The graceful, two-toned 1956 Mercury gets better with age
Car enthusiasts all have their favorite vehicles, myself included.
I have loved the 1956 Mercury since I first spotted it 63 years ago. The Merc gets better with age and still sits on top of my hit parade. Many other people love them, too, which means you’re not too likely to find a good one at a reasonable price these days.
The 1956 Mercury has graceful, flowing lines. That starts with the gently rounded rear fenders and proceeds forward to peaked headlight brows.
The grille and jutting front bumper on the 1956 Mercury are pretty toothy and predominant but that works for me. In those days, chrome was king and there was plenty of bright stuff to be found on the 1956 Mercury.
A friend of mine owns a 1956 Mercury Monterey two-door hardtop, painted in black and white. Back in the day many cars were two-toned; maybe that’s why today’s monotoned cars don’t resonate with me all that much.
The 1956 Mercury has a clamshell-shaped dashboard with a prominent fan-like array of gauges. For an auto buff, it’s a built-in entertainment center with numerous gauges, dials and displays.
In the neighborhood where I grew up, a neighbor owned a four-door 1956 Mercury Montclair hardtop. There was no center pillar to classify it as a sedan. But this four-door was charming, not your grandfather’s car.
The neighbor’s car was adorned in a cream white and orange color scheme seen on many Ford and Mercury models of the day. It might have been a four-door but it wasn’t frumpy or mundane.
Way back when I remember riding in that Mercury four-door. It was comfortable, luxurious and reasonably powerful as I recall.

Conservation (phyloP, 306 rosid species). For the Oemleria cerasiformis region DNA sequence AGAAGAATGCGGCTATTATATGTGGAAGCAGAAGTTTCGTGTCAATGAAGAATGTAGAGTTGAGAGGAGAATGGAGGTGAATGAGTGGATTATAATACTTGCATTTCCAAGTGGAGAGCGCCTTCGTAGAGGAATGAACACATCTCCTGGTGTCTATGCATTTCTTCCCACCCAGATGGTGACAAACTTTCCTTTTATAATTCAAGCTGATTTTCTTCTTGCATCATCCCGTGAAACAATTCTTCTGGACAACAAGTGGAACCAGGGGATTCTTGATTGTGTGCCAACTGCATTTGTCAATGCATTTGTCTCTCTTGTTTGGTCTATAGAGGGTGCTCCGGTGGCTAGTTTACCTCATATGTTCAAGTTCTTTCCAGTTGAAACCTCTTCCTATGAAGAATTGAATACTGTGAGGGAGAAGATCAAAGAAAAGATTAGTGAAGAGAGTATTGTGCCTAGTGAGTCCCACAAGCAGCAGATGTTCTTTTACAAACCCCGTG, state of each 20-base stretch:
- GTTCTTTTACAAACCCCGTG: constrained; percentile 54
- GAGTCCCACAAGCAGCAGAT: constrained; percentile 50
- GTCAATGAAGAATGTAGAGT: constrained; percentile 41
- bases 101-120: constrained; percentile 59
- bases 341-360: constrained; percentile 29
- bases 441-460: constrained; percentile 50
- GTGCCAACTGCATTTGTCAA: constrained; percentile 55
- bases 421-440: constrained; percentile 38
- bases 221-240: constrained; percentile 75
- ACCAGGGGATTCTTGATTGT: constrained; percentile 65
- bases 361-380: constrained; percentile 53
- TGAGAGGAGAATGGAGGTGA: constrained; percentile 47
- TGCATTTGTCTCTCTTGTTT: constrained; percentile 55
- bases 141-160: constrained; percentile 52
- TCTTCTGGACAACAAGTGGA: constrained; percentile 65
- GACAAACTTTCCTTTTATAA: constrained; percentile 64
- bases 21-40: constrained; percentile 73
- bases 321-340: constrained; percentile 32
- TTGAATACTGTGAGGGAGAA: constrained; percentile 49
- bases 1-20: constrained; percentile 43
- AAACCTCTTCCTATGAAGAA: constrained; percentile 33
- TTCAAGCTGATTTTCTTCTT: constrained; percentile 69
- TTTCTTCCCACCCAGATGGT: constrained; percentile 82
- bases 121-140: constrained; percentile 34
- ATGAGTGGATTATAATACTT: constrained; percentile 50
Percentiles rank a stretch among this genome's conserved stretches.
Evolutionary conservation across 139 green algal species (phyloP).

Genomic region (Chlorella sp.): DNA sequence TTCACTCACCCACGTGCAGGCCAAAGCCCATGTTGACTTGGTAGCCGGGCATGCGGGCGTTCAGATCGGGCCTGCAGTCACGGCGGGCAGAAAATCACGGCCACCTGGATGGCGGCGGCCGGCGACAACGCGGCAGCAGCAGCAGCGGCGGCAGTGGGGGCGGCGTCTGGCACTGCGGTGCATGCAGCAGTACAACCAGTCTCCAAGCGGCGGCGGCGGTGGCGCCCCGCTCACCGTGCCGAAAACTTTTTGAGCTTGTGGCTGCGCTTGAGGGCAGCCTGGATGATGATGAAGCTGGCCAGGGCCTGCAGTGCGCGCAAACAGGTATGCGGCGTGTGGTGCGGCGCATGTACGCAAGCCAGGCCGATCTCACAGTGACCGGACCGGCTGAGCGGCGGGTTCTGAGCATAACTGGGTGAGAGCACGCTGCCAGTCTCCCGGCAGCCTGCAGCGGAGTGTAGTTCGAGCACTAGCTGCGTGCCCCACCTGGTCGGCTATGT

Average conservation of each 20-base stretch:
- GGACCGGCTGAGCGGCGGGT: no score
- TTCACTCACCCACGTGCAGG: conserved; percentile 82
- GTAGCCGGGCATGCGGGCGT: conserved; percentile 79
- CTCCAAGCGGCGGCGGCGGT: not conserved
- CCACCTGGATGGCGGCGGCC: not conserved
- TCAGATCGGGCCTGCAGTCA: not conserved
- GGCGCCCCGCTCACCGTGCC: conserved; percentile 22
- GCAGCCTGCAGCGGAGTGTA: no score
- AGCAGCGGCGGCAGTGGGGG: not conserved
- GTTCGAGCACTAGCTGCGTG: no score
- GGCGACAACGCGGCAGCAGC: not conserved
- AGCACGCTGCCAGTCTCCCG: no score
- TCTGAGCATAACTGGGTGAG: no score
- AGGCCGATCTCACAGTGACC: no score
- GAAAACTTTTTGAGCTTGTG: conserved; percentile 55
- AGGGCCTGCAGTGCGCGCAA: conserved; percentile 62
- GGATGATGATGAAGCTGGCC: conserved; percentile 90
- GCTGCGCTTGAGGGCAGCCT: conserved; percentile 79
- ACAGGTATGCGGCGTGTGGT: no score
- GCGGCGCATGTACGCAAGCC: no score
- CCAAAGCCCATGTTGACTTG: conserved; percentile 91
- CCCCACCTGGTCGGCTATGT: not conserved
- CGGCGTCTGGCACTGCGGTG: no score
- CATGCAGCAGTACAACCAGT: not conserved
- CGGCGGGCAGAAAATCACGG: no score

Actually the 1956 Mercury is a modest refinement of the 1955 model which has basically the same lines. The side trim is different between the two years but they are hard to tell apart. Another friend of mine owned a 1956 Mercury hardtop for quite some time but regrettably sold it years ago.
Styling obviously changes over the years and the charm was lost on the 1957-58 Mercurys, which had an angular spaceship-like look to them with character lines running every which way.
The design target often moves between years of a particular car. You love the lines of one car but the next one is a total dud. Every year from the 1950s through the 1960s styling changed dramatically for each model. There was considerable suspense just before the new model was introduced in the fall.
Now a car’s design may be mostly unchanged for a number of years. That makes it difficult for an auto enthusiast to tell if a car is a 2019 model or one that’s five years old. It makes today’s car spotting a boring prospect compared to the good old days.
Back to the 1956 Mercury. It had the Ford Motor Co. “bread and butter” 312 cubic-inch V-8 engine that soldiered along for a number of years. Refined and reliable, that engine was capable of some significant power but generally was docile for most drivers.
As a youngster, I built a primitive, small-sized model of that 1956 four-door but sadly it has never been rendered in a larger-scale mass-produced kit or one of the precision diecast metal models. (If you can’t get the real car, you can be “consoled” if there’s an exact rendering of the car, I have found.)
The 1956 Mercury also came in a swashbuckling convertible and a plain-Jane pillared two-door sedan but the most memorable one for me is the two-door hardtop. Last week when I visited a thrift store in busy Sacramento, I parked next to a 1955 Mercury hardtop that time has been very kind to, looking like it just drove off the showroom floor.
Not only are the 1956 Mercury’s lines endearing but they bring back memories of a kinder, simpler time. Every day’s a good day if you can feast your eyes on a 1956 Mercury.